The only bone I’ve actually managed to break is my baby toe, and I broke it while running through the house to turn off the TV, getting it caught in the wheel of a chair and falling face-first.

This blog suggests that exercises aren’t the only way to improve coordination; nutrition should also be considered.

friends in low places

October 14, 2008

The saying “Misery loves company” couldn’t be more true.

Every klutz I know tends to gravitate towards those equally, if not more, clumsy than themselves. This blog is just further proof of that fact. I think we do it because it makes us feel a little more graceful or lucky…

For example, I considered myself pretty clumsy until I met my friend. She has the worst luck, literally.

Currently she has two staff infection break-outs, strep throat and a lump on her head from when a baton hit her from two stories up. She just can’t seem to get a break.

It may seem mean, but it’s absolutely true: she makes me feel like I have all the luck.

murphy’s law

October 9, 2008

Anything that can go wrong, will go wrong.

Murphy must have been a klutz to have said something so true.

If you have a problem with Murphy’s law in your professional life, this blog offers some words of wisdom, such as: if you can’t do without it, make sure you don’t have to.

If you check that blog out, make sure to look back at the first post because it gives some really great explanations of how Murphy’s law interferes in everyday life for everyone.

And if you ever have a really bad day and you think that Murphy is looking down and laughing at you, just read this blog and you will instantly feel better about your day.

“f” number two

September 23, 2008

The talk of falling leads me to the second “f” — face.

In my experience, any injury that happens to your face doubles as an insult. When you cut, scrape or bruise your face, you are looking at a long week of questions  like, “What’s wrong with your face?” and those questions are always good for the self esteem.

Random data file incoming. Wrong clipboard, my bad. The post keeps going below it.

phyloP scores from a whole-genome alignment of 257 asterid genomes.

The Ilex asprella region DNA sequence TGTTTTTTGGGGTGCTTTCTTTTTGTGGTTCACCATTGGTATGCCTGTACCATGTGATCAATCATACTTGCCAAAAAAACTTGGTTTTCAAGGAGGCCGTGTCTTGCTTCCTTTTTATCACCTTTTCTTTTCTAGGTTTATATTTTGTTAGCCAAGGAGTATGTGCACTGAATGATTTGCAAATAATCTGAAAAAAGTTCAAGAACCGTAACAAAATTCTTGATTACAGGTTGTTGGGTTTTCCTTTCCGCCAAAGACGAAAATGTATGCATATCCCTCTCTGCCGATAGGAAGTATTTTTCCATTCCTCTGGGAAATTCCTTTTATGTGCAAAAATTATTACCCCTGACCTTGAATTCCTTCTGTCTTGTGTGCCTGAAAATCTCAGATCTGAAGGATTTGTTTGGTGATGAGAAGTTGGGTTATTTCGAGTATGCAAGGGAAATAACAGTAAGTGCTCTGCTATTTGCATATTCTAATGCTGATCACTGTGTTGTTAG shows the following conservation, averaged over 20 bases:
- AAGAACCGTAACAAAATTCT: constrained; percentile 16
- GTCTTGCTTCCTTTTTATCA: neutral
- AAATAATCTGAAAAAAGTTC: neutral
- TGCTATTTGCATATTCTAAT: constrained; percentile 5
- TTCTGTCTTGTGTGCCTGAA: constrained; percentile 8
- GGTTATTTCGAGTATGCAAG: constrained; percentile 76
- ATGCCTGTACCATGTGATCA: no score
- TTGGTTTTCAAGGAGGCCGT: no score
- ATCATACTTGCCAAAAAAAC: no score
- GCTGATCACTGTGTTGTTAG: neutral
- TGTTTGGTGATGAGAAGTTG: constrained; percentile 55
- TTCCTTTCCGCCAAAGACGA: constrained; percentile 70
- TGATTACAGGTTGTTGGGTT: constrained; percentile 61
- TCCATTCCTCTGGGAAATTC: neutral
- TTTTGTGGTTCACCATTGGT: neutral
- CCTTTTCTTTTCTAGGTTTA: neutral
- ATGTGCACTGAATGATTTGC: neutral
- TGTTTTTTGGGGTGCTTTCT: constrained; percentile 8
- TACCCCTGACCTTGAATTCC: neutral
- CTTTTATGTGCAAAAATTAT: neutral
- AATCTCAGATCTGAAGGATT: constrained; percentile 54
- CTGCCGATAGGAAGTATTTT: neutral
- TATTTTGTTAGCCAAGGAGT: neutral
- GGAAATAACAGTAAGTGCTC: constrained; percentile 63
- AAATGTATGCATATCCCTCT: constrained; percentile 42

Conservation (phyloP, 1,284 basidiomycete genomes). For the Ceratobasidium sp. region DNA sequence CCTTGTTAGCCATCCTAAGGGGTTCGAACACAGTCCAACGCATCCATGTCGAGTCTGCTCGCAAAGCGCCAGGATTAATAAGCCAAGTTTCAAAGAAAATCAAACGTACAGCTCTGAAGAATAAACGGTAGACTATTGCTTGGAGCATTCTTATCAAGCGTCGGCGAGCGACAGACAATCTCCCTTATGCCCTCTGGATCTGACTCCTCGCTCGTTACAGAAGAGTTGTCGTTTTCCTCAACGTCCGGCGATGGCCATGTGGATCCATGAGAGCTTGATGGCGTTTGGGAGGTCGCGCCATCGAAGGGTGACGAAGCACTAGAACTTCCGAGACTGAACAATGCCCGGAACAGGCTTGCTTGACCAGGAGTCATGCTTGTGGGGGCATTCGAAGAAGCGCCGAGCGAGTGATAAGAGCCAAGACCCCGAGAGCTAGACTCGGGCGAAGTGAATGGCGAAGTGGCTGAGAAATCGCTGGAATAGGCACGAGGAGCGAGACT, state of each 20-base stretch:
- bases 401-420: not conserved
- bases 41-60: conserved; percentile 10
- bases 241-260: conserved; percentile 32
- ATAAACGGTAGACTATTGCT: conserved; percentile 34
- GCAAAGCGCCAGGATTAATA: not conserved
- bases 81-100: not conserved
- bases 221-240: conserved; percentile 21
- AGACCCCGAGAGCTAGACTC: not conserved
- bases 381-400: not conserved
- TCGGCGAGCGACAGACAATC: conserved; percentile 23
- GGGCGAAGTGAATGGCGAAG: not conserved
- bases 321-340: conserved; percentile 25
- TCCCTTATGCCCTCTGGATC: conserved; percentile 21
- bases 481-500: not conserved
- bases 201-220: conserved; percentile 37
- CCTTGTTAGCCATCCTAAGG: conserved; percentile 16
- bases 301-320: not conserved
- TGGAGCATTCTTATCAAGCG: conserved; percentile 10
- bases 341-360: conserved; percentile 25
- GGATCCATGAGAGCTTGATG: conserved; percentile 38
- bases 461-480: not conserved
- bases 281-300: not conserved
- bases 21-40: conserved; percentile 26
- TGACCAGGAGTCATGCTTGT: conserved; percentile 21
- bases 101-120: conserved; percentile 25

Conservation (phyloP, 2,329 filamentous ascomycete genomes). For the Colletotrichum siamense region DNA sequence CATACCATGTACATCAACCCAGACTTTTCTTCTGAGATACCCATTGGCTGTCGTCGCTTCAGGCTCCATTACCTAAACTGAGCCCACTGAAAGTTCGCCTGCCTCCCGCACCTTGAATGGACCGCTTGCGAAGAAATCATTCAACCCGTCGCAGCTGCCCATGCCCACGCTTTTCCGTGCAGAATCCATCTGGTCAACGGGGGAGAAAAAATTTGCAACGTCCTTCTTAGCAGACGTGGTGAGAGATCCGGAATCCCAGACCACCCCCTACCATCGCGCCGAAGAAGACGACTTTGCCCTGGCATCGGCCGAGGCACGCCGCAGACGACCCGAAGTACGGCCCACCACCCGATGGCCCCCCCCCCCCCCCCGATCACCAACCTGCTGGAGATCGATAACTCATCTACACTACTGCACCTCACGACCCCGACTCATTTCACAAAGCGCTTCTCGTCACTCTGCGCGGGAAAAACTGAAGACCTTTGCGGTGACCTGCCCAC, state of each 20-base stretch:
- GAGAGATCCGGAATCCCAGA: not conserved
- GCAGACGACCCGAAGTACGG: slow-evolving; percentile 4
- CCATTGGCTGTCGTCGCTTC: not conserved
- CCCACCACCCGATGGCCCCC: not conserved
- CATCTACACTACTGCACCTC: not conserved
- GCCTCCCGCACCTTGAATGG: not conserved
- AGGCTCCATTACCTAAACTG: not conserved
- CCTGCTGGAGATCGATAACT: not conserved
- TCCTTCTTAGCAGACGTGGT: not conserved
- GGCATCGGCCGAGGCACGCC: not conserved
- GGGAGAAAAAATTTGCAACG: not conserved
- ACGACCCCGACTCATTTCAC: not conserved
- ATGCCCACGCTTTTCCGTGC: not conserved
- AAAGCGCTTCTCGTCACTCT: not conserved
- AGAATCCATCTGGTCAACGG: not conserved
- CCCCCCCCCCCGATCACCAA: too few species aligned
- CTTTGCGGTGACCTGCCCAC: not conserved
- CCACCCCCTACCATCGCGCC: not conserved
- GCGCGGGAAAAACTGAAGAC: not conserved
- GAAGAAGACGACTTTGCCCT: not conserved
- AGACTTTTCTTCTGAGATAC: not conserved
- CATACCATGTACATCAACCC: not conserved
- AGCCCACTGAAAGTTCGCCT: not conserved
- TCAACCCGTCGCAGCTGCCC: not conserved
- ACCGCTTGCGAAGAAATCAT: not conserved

Because it is so important for injuries on your face to clear up quickly, I am going to focus on remedies with this one.

I’ve been trying to think of all the different ways that I have injured my face and I found this article this outline of all of the main ways people injure their faces.

Depending on where you hurt yourself, there are completely different treatments. The WebMD article above outlines some really good basic treatments for every part of your face and every type of minor injury.

Coming up: “f” number three…

why i’m an expert…

September 2, 2008

Trevi Fountain, Rome, Italy

Trevi Fountain, Rome, Italy

Not many people can say that they have fallen into the Trevi Fountain or slid down a few steps while climbing Angkor Wat. Of course, not many people have an inner klutz like mine.

My inner klutz doesn’t only come with me abroad, though. It’s with me all day, every day.

After burning myself twice in the past week in two different ways (two second-degree burns from a hair straightener and two small burns from the eye of the stove), I decided I’m not going to take it anymore.

I’m going to start exploring my options and have a more open relationship with my klutz — it’s not like we’re married! I should be able to go out without it bothering me.

I’m thinking that balance will help, so I plan to start taking yoga classes to become a more balanced person overall. To start, I found this great blog post about yoga’s benefits and basic poses.

I’m also going to deal with the clumsy times as they come — which they inevitably will. For those times when your inner klutz shows up uninvited, I will offer some remedies that have helped me in the past and some new ones.

So, read on until your klutz is gone!